Forget about your SST.
Now that the DeLorean is going back into production, supersonic transport is meh.
DeLoreans coming Back to the Future
by Chris Isidore and Christina Zdanowicz
January 27th, 2016 1:51PM EST
Check your calendar -- and your bank accounts. Plans are underway to start building and selling DeLoreans next year for the first time in more than 30 years.
The price is about $100,000, and unfortunately hover conversions and flux capacitors aren't included.
It will be a new life for what was a stylish looking but sluggish sports car. The stainless steel DeLorean would have been forgotten long ago by all but dedicated collectors if not for the central role it played in the three "Back to the Future " movies.
The movies gave the car an immortality it may or may not have deserved. The first installment debuted in theaters July 3, 1985, nearly three years after the last DeLorean rolled off the assembly line in Belfast, Northern Ireland.
Social media exploded with news of the DeLorean's return, with fans of both the car and the movies weighing in.
"Flux Capacitors for everyone!" exclaimed one fan.
But some critics also chimed in.
Facebook user Chris Dunn posted that he was thinking about getting a DeLorean, but he later told CNNMoney that the car was just too outdated to pay that much.
The new production plan is itself something of a time warp.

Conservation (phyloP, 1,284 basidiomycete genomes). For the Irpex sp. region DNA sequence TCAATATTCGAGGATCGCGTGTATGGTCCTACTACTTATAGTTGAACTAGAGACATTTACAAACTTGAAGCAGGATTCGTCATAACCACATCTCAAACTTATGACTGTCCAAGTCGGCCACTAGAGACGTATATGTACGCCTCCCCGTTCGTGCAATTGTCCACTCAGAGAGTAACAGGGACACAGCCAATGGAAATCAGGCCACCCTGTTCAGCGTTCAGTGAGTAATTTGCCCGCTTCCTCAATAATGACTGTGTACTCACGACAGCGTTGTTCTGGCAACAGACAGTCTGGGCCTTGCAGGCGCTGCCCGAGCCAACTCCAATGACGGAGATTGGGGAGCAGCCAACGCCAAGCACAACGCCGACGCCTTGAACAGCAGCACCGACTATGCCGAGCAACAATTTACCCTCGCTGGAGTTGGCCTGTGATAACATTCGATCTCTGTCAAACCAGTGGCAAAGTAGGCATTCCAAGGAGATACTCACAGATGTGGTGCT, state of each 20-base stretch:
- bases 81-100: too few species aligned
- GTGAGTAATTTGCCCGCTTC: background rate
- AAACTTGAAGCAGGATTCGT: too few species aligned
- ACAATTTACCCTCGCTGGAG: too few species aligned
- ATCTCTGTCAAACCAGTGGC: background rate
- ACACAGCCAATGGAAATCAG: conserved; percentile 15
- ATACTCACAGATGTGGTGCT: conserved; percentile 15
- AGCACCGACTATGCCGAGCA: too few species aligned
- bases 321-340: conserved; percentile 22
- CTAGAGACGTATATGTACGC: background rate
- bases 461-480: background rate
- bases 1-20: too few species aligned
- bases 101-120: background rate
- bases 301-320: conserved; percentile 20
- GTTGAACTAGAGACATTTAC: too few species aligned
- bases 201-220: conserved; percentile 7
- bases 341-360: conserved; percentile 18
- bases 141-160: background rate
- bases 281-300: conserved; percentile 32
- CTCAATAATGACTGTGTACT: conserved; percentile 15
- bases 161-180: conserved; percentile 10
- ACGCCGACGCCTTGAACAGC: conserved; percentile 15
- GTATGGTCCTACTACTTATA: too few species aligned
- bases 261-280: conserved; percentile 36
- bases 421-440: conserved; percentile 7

The cars will be built from an inventory of a million spare parts that have been in storage ever since the Belfast plant closed. Only the engine will be a creature of the 21st century.
Related: The DeLorean's amazing product placement
A company that calls itself the DeLorean Motor Co., but is not related to the original manufacturer, bought up the car's parts and engineering plans during the 1990s, including about 1,000 of the famous gull wing doors. Since then, the new company has been using those parts to recondition the collector-owned cars, and has also been selling used DeLoreans for between $65,000 to $70,000.
This may not mean much to the auto industry, but it's a real boone for the time machine builder community! https://t.co/SFYnO9r5GC
— Tech Vigilante (@techvigilante) January 27, 2016
"The factory built about 9,000 DeLoreans in 1981 and 1982,"said James Espey, vice president of DeLorean. "There are probably 6,500 to 7,000 still in existence, with 4,000 to 5,000 of them driven fairly regularly."
Construction of the new cars is due to start early in 2017, in Humble, Texas, a Houston suburb.
Related: 'Back to the Future': The real DeLorean
Normally it would be impossible to make DeLoreans under current federal safety rules, according to Espey. But new regulations are going into effect later this year that will allow the production of replica cars without requiring them to meet safety guidelines involving air bags and crash tests.
Even with the car's near 6-figure price tag, there is already a waiting list. Espey said his voice mail was jammed with 27 messages Wednesday morning, the day after a local news report about his plans.
Related: Christopher Lloyd on timeless charm of 'Back to the Future'
The only significant DeLorean part that's going to be new is the V6 engine, which is great news for buyers. The original DeLorean engines only have 130 horsepower, while the new V6's will have between 350 to 400 horsepower, according to Espey.
The company expects to build one car a week once production starts, or about 50 a year. It expects to build a total of 300 new DeLoreans during its production run.